[Guest commentary by Jonalyn Fincher, author of Ruby Slippers: How the Soul of a Woman Brings Her Home]
Before Ruby Slippers was published, I remember how skeptical people were about my writing project. I’d hear things like, "Wow! You’re writing about the woman’s soul?" I’d see a doubtful glance at my youthfulness and then a slow smirk, "Good luck!" Some would tease, "Nice, small project!" The more outspoken gave unsolicited pointers, "Women are emotional, make sure you put that in your book." Others would counter my enthusiasm with, "I’d be very interested to see what you find." Some would just state that women are complicated and mysterious and change the subject.
Ruby Slippers is now out there, living, moving, and having its being. While the comments keep coming to my inbox, they’ve changed their tune. Recently a friend from seminary days now working as a church leader called. She told me that she was planning to buy her mother and mother-in-law a copy of Ruby Slippers for Mother’s Day. I wanted to know why.
"It’s got a great cover!" she said laughing. "But, really, your book is going to give both my moms a new perspective into their womanhood. For their generation this is not a very familiar topic. They haven’t thought a lot about what it means to be a woman. You’ve respected femininity here, giving it new life, breathing purpose, value and dignity into something that the church doesn’t know what to do with. You’ve helped women see they don’t have to be smashed into one place. They can have full life, now. I just can’t wait to hear what they think, to talk with them after they read it."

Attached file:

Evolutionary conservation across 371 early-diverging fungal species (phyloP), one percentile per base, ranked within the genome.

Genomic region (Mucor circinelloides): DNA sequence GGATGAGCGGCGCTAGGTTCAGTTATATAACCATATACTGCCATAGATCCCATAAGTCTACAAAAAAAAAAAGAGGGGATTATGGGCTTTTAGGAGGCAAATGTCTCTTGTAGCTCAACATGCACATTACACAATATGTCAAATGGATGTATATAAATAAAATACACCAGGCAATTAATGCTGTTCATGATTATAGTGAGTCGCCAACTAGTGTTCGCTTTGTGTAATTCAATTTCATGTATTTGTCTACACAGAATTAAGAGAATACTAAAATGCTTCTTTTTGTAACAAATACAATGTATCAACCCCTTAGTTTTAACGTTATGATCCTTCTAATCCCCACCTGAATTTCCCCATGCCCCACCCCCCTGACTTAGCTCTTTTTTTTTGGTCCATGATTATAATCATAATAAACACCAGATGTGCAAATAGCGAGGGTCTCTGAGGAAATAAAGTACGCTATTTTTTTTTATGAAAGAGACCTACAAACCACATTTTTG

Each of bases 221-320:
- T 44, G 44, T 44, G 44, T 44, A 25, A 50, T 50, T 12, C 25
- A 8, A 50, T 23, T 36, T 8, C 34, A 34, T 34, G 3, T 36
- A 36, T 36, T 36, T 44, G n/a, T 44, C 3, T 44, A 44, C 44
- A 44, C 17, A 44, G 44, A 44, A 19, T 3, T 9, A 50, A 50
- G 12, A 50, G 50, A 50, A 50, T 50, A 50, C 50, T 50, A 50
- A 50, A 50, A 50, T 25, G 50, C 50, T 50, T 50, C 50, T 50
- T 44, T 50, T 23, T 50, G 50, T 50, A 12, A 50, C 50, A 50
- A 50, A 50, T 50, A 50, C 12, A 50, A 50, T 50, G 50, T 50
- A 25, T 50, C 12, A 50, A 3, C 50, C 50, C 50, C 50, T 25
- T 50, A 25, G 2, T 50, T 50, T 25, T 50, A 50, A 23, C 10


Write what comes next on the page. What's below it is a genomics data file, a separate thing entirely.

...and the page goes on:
Last week I got an email from a middle-aged woman who told me that Ruby Slippers had given her this indescribable feeling. "There is just no way to describe the feelings of HOPE that I feel about the SOULS of Women. It seems, with your words, you have reached right in to touch the very SOUL of me…and reminded me that inherently, I am Pure, Whole, Light & Life……JUST AS IS."
I sat at my desk amazed at her words. This smirked-over manuscript was bringing Light and Life. Those two pregnant words are the things so many women think they’ll find in a romance or in Wicca or boutique spirituality or from Oprah. They are the two things Christ came to give. He gives abundant life to women, now. He brings light to women, today. God finds us valuable even as fallen women.
When God chose to curse woman in Eden, he treated her as if she was responsible. When God chose to redeem the earth, he dignified Mary as if she, though no older than a seventh grader, was capable of bearing God in her womb. There’s something to women that goes deeper than the typical labels (beautiful, romantic, helper, better-half, weaker sex, baby-machine). God thought Woman offered more than a hot body or a romantic sensibility to planet Earth. As it turns out, women, like men, are made in God’s image, with all the rights and privileges thereof.
That means that our mothers are image-bearers of God, and that alone, regardless of their good or bad mothering, is worth honoring.